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cluding elephants and Buddhas, and, at the centre of the central spire, a pair of feet. The new
halls behind the museum are home to statues of bulbous-eyed camels, docile-looking tigers,
puppy-dog lions and the like, all collected from the spirit ways of tombs and long-destroyed
temples. Outside is a line of seventeenth-century tombstones of Jesuit priests made in tradi-
tional Chinese style, with turtle-like dragons at the base and text in Chinese and Latin.
Zizhuyan Park
紫竹院公园 , zǐzhúyuàn gōngyuán • Best accessed via east gate on Zhongguancun Nandajie • Daily 6am-8pm •
Free • National Library subway (lines 4 & 9)
Centred on a huge lake, pretty ZizhuyanPark is worth popping into if you're visiting either
of the two nearby temples, Wuta or Wanshou. Paths lead though gorgeous groves of bamboo,
some bisecting the lake itself, while others merely skirt the waters. Note that it's possible to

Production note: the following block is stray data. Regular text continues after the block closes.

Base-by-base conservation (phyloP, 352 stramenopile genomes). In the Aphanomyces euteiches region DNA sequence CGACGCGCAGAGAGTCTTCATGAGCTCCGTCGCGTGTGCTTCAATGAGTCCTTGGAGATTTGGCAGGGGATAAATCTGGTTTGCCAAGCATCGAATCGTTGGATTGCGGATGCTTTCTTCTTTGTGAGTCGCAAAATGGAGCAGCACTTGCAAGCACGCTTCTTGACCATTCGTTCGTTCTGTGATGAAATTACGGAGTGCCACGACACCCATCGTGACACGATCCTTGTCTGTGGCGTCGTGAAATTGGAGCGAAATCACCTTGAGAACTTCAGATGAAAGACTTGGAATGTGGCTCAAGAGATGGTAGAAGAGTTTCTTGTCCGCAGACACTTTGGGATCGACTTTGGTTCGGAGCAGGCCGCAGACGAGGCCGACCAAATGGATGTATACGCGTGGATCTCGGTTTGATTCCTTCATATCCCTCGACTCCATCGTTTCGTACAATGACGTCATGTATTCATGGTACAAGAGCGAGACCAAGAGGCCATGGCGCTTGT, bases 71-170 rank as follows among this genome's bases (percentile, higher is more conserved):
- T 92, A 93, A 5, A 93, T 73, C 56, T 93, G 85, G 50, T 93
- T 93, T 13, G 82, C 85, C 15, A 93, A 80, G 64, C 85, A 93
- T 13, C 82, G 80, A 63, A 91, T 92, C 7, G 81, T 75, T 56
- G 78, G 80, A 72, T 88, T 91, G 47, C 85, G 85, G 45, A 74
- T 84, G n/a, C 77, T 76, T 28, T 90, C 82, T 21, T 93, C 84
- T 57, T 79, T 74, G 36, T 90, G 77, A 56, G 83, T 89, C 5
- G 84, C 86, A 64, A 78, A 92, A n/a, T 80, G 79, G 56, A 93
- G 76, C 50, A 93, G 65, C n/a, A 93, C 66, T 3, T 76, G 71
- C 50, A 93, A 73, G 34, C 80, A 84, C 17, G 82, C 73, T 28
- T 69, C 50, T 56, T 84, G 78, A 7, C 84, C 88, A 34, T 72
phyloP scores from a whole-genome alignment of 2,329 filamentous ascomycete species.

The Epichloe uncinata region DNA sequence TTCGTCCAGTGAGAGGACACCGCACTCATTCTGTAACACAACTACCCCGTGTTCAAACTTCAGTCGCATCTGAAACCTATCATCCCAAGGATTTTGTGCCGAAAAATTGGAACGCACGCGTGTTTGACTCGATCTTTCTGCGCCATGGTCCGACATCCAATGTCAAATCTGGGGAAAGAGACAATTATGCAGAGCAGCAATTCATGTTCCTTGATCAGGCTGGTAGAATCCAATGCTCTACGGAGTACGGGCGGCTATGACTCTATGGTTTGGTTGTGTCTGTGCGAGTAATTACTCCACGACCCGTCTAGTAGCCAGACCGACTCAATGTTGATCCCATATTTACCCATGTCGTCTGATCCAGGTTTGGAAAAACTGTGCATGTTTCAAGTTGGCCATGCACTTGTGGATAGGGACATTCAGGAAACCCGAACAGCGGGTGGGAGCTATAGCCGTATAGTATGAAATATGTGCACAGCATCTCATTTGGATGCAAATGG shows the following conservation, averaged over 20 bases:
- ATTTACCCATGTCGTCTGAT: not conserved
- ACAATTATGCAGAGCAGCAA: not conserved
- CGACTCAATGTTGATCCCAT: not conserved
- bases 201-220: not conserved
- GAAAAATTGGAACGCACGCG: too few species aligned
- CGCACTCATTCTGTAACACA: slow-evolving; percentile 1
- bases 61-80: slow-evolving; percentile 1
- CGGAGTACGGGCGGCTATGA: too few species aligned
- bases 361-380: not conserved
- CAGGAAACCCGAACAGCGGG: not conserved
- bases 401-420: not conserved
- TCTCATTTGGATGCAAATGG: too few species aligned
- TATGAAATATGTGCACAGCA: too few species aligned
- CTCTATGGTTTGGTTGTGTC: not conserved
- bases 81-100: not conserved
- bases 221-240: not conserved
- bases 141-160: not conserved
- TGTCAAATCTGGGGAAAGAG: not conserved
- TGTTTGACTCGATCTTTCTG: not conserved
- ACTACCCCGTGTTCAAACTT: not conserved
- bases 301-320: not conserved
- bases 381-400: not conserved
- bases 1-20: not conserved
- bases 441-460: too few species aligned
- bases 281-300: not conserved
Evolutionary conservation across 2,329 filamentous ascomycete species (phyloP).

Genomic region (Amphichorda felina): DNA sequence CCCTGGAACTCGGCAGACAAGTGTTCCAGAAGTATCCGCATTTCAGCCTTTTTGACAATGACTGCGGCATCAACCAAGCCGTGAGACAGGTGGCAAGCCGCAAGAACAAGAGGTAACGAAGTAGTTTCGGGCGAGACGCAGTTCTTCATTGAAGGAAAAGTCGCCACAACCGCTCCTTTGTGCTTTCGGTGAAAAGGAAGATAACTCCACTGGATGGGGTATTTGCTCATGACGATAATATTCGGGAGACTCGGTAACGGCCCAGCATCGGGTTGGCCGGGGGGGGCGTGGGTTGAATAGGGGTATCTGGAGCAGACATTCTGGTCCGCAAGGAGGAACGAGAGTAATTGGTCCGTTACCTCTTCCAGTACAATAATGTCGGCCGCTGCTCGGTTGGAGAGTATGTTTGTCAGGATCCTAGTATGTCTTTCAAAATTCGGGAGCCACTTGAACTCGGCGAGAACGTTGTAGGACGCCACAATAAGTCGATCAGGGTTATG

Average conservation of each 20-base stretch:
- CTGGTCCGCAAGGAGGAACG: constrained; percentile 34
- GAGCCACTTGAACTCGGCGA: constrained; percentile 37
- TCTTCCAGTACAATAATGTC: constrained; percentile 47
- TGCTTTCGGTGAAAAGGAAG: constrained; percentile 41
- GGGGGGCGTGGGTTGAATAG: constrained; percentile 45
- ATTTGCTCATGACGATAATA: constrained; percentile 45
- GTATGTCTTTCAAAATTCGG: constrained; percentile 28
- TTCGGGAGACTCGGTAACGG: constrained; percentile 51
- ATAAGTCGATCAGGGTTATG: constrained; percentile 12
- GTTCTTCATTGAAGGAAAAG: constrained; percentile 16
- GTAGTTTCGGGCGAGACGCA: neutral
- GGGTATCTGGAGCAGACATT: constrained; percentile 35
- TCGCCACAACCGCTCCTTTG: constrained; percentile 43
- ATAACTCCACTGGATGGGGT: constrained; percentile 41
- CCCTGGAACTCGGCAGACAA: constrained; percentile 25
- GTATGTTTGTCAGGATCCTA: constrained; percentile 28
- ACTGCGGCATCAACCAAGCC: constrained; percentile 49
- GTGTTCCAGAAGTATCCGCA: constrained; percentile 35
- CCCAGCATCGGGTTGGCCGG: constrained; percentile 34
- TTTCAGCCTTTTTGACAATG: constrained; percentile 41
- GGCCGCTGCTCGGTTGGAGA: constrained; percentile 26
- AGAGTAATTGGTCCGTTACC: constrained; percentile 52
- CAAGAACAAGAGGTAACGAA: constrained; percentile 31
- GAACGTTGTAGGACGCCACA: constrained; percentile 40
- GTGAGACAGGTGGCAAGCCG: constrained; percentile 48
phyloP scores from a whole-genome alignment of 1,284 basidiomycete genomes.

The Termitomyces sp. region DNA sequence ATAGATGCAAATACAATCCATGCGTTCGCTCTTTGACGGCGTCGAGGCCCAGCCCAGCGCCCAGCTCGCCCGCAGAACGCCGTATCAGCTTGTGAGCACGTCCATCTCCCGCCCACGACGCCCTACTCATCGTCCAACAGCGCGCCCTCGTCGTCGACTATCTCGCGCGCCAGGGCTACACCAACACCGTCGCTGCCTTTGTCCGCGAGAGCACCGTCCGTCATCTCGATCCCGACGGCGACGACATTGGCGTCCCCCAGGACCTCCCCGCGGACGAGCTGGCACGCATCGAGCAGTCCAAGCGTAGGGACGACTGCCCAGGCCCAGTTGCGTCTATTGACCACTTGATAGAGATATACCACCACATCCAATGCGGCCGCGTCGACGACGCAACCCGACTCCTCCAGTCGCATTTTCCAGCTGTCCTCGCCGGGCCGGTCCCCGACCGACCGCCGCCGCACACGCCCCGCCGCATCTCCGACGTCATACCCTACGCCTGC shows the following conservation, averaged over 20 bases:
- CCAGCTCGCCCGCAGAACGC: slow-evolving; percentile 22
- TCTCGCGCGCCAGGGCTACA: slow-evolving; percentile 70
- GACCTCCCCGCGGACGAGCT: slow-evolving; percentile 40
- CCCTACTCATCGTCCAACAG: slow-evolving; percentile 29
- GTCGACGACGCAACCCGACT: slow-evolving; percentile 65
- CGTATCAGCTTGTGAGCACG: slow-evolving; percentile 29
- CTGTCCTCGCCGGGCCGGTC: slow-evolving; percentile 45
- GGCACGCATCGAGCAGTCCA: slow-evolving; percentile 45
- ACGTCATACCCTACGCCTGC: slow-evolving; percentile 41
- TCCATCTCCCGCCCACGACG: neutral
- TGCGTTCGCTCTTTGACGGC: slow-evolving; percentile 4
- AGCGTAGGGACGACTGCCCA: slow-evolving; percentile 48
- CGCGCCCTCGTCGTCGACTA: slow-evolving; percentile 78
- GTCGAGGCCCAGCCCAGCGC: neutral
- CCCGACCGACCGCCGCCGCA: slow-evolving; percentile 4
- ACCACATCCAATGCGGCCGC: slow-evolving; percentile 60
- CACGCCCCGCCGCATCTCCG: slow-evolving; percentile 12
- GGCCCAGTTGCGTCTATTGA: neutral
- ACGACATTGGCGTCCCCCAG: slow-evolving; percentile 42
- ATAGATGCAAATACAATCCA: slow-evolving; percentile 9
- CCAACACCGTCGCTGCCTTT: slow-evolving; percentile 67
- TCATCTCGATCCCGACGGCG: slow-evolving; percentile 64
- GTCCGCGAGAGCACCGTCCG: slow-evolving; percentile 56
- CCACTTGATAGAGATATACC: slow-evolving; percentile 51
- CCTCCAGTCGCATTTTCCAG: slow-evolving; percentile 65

board ferries from here to the Summer Palace .
Wanshou Temple
万寿寺 , wànshòu sÏ • Guangyuanjia Lu • Daily 9am-4pm • 20; free to first 300 visitors on Wed • National
Library (lines 4 & 9) or Weigongcun subway (line 4), then taxi
Dating from the Ming era and a favourite of the Dowager Empress Cixi , Wanshou Temple
is the last survivor of the several dozen that once lined the canalsides all the way up to the
Summer Palace. It's now a small museum ofancient art , with five exhibition halls of Ming
and Qing relics, mostly ceramics. There's nothing spectacular on view but it's worth a look
if you are in the area. If you want to meet some locals, head for the “English corner” where
students go to practise speaking English.
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